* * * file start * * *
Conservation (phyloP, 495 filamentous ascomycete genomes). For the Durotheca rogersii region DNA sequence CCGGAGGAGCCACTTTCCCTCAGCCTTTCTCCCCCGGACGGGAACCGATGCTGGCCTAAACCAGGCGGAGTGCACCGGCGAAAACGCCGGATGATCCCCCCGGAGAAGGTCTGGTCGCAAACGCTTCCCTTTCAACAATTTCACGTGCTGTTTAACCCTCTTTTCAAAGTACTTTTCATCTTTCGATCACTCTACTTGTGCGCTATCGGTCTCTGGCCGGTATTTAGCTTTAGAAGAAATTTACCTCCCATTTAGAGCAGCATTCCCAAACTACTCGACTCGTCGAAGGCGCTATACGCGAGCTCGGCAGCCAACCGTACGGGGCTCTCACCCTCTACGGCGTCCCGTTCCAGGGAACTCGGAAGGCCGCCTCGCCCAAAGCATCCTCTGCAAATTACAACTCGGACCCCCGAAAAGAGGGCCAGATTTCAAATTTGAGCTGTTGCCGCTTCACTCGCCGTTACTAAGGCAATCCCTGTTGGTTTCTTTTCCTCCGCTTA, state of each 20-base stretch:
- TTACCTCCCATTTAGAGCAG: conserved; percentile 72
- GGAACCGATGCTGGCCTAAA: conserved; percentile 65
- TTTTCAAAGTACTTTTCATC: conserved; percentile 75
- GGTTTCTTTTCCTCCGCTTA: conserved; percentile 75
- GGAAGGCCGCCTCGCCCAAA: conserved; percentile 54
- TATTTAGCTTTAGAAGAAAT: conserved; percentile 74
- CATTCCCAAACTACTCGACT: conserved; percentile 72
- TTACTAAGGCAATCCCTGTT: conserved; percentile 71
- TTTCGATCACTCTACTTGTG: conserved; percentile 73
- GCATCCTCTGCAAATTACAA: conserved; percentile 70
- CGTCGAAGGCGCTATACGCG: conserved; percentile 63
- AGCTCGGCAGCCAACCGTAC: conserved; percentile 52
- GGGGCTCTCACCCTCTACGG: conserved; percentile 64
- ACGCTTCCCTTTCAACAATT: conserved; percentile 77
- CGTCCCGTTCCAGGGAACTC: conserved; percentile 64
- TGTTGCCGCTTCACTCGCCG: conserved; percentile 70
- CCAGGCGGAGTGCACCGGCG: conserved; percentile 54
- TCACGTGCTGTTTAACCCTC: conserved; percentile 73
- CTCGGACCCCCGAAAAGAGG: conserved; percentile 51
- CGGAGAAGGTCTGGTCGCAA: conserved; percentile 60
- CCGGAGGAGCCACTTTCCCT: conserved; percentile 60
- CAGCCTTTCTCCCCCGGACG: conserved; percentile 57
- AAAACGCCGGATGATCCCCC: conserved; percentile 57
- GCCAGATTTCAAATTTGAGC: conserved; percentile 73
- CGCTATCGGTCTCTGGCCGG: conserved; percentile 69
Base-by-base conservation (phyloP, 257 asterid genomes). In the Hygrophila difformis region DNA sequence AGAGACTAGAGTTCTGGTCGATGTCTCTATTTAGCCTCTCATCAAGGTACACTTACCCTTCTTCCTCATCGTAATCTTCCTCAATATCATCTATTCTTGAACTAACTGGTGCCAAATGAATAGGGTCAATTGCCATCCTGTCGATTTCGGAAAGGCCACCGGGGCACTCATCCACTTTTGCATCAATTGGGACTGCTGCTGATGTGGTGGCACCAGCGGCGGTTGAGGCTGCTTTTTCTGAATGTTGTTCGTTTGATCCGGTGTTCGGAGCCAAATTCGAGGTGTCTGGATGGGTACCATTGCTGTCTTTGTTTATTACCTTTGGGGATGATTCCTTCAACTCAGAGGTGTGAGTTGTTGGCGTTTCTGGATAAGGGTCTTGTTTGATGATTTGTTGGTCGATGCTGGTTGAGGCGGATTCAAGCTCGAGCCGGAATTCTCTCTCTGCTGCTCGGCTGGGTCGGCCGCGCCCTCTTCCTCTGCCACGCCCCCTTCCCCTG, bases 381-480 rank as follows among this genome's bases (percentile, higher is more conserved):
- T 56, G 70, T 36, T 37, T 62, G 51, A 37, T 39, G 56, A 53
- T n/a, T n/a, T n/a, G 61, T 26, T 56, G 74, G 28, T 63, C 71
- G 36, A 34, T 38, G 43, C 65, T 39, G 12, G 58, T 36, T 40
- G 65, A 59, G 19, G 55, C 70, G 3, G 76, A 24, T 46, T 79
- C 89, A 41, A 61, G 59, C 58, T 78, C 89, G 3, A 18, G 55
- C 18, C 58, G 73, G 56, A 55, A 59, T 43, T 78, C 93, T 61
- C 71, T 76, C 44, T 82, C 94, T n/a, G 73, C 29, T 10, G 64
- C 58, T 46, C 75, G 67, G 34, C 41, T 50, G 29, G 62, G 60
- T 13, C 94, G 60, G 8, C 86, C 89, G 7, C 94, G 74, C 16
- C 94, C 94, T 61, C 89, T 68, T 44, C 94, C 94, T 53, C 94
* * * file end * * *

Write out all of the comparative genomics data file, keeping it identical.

Conservation (phyloP, 495 filamentous ascomycete genomes). For the Durotheca rogersii region DNA sequence CCGGAGGAGCCACTTTCCCTCAGCCTTTCTCCCCCGGACGGGAACCGATGCTGGCCTAAACCAGGCGGAGTGCACCGGCGAAAACGCCGGATGATCCCCCCGGAGAAGGTCTGGTCGCAAACGCTTCCCTTTCAACAATTTCACGTGCTGTTTAACCCTCTTTTCAAAGTACTTTTCATCTTTCGATCACTCTACTTGTGCGCTATCGGTCTCTGGCCGGTATTTAGCTTTAGAAGAAATTTACCTCCCATTTAGAGCAGCATTCCCAAACTACTCGACTCGTCGAAGGCGCTATACGCGAGCTCGGCAGCCAACCGTACGGGGCTCTCACCCTCTACGGCGTCCCGTTCCAGGGAACTCGGAAGGCCGCCTCGCCCAAAGCATCCTCTGCAAATTACAACTCGGACCCCCGAAAAGAGGGCCAGATTTCAAATTTGAGCTGTTGCCGCTTCACTCGCCGTTACTAAGGCAATCCCTGTTGGTTTCTTTTCCTCCGCTTA, state of each 20-base stretch:
- TTACCTCCCATTTAGAGCAG: conserved; percentile 72
- GGAACCGATGCTGGCCTAAA: conserved; percentile 65
- TTTTCAAAGTACTTTTCATC: conserved; percentile 75
- GGTTTCTTTTCCTCCGCTTA: conserved; percentile 75
- GGAAGGCCGCCTCGCCCAAA: conserved; percentile 54
- TATTTAGCTTTAGAAGAAAT: conserved; percentile 74
- CATTCCCAAACTACTCGACT: conserved; percentile 72
- TTACTAAGGCAATCCCTGTT: conserved; percentile 71
- TTTCGATCACTCTACTTGTG: conserved; percentile 73
- GCATCCTCTGCAAATTACAA: conserved; percentile 70
- CGTCGAAGGCGCTATACGCG: conserved; percentile 63
- AGCTCGGCAGCCAACCGTAC: conserved; percentile 52
- GGGGCTCTCACCCTCTACGG: conserved; percentile 64
- ACGCTTCCCTTTCAACAATT: conserved; percentile 77
- CGTCCCGTTCCAGGGAACTC: conserved; percentile 64
- TGTTGCCGCTTCACTCGCCG: conserved; percentile 70
- CCAGGCGGAGTGCACCGGCG: conserved; percentile 54
- TCACGTGCTGTTTAACCCTC: conserved; percentile 73
- CTCGGACCCCCGAAAAGAGG: conserved; percentile 51
- CGGAGAAGGTCTGGTCGCAA: conserved; percentile 60
- CCGGAGGAGCCACTTTCCCT: conserved; percentile 60
- CAGCCTTTCTCCCCCGGACG: conserved; percentile 57
- AAAACGCCGGATGATCCCCC: conserved; percentile 57
- GCCAGATTTCAAATTTGAGC: conserved; percentile 73
- CGCTATCGGTCTCTGGCCGG: conserved; percentile 69
Base-by-base conservation (phyloP, 257 asterid genomes). In the Hygrophila difformis region DNA sequence AGAGACTAGAGTTCTGGTCGATGTCTCTATTTAGCCTCTCATCAAGGTACACTTACCCTTCTTCCTCATCGTAATCTTCCTCAATATCATCTATTCTTGAACTAACTGGTGCCAAATGAATAGGGTCAATTGCCATCCTGTCGATTTCGGAAAGGCCACCGGGGCACTCATCCACTTTTGCATCAATTGGGACTGCTGCTGATGTGGTGGCACCAGCGGCGGTTGAGGCTGCTTTTTCTGAATGTTGTTCGTTTGATCCGGTGTTCGGAGCCAAATTCGAGGTGTCTGGATGGGTACCATTGCTGTCTTTGTTTATTACCTTTGGGGATGATTCCTTCAACTCAGAGGTGTGAGTTGTTGGCGTTTCTGGATAAGGGTCTTGTTTGATGATTTGTTGGTCGATGCTGGTTGAGGCGGATTCAAGCTCGAGCCGGAATTCTCTCTCTGCTGCTCGGCTGGGTCGGCCGCGCCCTCTTCCTCTGCCACGCCCCCTTCCCCTG, bases 381-480 rank as follows among this genome's bases (percentile, higher is more conserved):
- T 56, G 70, T 36, T 37, T 62, G 51, A 37, T 39, G 56, A 53
- T n/a, T n/a, T n/a, G 61, T 26, T 56, G 74, G 28, T 63, C 71
- G 36, A 34, T 38, G 43, C 65, T 39, G 12, G 58, T 36, T 40
- G 65, A 59, G 19, G 55, C 70, G 3, G 76, A 24, T 46, T 79
- C 89, A 41, A 61, G 59, C 58, T 78, C 89, G 3, A 18, G 55
- C 18, C 58, G 73, G 56, A 55, A 59, T 43, T 78, C 93, T 61
- C 71, T 76, C 44, T 82, C 94, T n/a, G 73, C 29, T 10, G 64
- C 58, T 46, C 75, G 67, G 34, C 41, T 50, G 29, G 62, G 60
- T 13, C 94, G 60, G 8, C 86, C 89, G 7, C 94, G 74, C 16
- C 94, C 94, T 61, C 89, T 68, T 44, C 94, C 94, T 53, C 94